Dr. L’Abbé is a Professor and former Chair, Department of Nutritional Sciences, Faculty of Medicine, University of Toronto, where she leads a research group on Food and Nutrition Policy for Population Health. She is an expert in public health nutrition, nutrition policy, and food and nutrition regulations. In 2018 she was named to the Order of Canada and in 2020 was named one of the inaugural Fellows of the CNS-SCN. Her research examines the nutritional quality of the Canadian food supply, nutrient profiling methods, dietary intake patterns, and consumer research on food choices related to obesity and chronic disease. Professor L’Abbé has authored over 285 peer-reviewed scientific publications, book chapters and government reports. She was co-chair of the Canadian Trans Fat Task Force, Chair/Vice-Chair Canadian Sodium Working Group and is a member of several WHO committees, chairs the PAHO Technical Advisory Group on Sodium and was a member of the US National Academies Panel on Global Harmonization of DRIs. She is the Director of the WHO Collaborating Centre on Nutrition Policy for NCD Prevention and one of the founding members of INFORMAS (International Network for Food and Obesity/Non-communicable Diseases Research, Monitoring and Action Support).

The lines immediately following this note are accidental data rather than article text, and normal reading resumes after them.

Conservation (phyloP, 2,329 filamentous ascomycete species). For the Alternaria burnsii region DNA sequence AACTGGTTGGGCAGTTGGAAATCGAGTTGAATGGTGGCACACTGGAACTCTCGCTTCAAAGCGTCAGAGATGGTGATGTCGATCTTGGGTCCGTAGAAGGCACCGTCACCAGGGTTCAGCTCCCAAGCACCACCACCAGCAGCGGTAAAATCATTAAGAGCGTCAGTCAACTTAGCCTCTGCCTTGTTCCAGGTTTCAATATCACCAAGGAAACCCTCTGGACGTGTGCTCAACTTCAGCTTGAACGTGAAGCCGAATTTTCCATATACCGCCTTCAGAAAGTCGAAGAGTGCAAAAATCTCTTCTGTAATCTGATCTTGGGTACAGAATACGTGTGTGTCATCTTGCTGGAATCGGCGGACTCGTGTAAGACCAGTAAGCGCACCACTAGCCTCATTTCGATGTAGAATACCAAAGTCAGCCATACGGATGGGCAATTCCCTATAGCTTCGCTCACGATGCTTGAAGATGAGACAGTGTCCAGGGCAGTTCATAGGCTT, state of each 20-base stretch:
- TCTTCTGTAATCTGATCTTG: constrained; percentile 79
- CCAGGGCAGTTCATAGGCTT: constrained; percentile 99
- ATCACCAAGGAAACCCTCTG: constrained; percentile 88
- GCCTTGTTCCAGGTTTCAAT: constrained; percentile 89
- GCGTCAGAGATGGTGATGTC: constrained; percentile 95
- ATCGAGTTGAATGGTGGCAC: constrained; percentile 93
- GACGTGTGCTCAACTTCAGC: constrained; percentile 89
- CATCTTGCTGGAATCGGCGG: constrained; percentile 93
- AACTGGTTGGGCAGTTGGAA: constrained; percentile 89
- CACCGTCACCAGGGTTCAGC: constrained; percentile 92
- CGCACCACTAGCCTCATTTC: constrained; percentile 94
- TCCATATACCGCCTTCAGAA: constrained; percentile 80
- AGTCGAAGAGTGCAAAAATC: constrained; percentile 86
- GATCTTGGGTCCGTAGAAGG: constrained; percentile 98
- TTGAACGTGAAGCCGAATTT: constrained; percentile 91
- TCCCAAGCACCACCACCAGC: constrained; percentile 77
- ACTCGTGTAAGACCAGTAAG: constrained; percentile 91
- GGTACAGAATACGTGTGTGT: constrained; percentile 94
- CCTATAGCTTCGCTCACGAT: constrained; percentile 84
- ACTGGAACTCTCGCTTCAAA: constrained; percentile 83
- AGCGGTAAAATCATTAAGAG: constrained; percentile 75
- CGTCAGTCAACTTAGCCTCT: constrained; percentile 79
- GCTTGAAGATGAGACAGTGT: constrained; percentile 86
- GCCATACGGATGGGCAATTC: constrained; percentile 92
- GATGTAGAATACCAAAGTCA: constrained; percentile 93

Like much of the world, the Canadian food supply has become increasingly dominated by packaged, pre-prepared and highly processed food and beverage products. Advancements in technology have improved the safety, shelf-life, taste and cost of the food supply. At the same time however, highly processed foods, have been targeted for their high levels of calories, free sugars, total and saturated fat and lower levels of protein, fibre and some vitamins and minerals. In our 2017 Food Label Information Program (FLIP) database of pre-packaged foods, more than two-thirds of packaged food and beverage products in Canada would be considered ultra- or highly processed, using the NOVA classification system. This then presents a challenge for Canadian consumers in following the new Canada’s Food Guide which recommends Canadians limit their consumption of highly processed foods. This presentation will overview the nutritional quality of the packaged food supply in Canada and point to the need for additional tools to help consumers navigate this complicated system – one where level of processing, can help, but cannot be relied on, on its own, to help consumers to find the ‘healthier’ food options.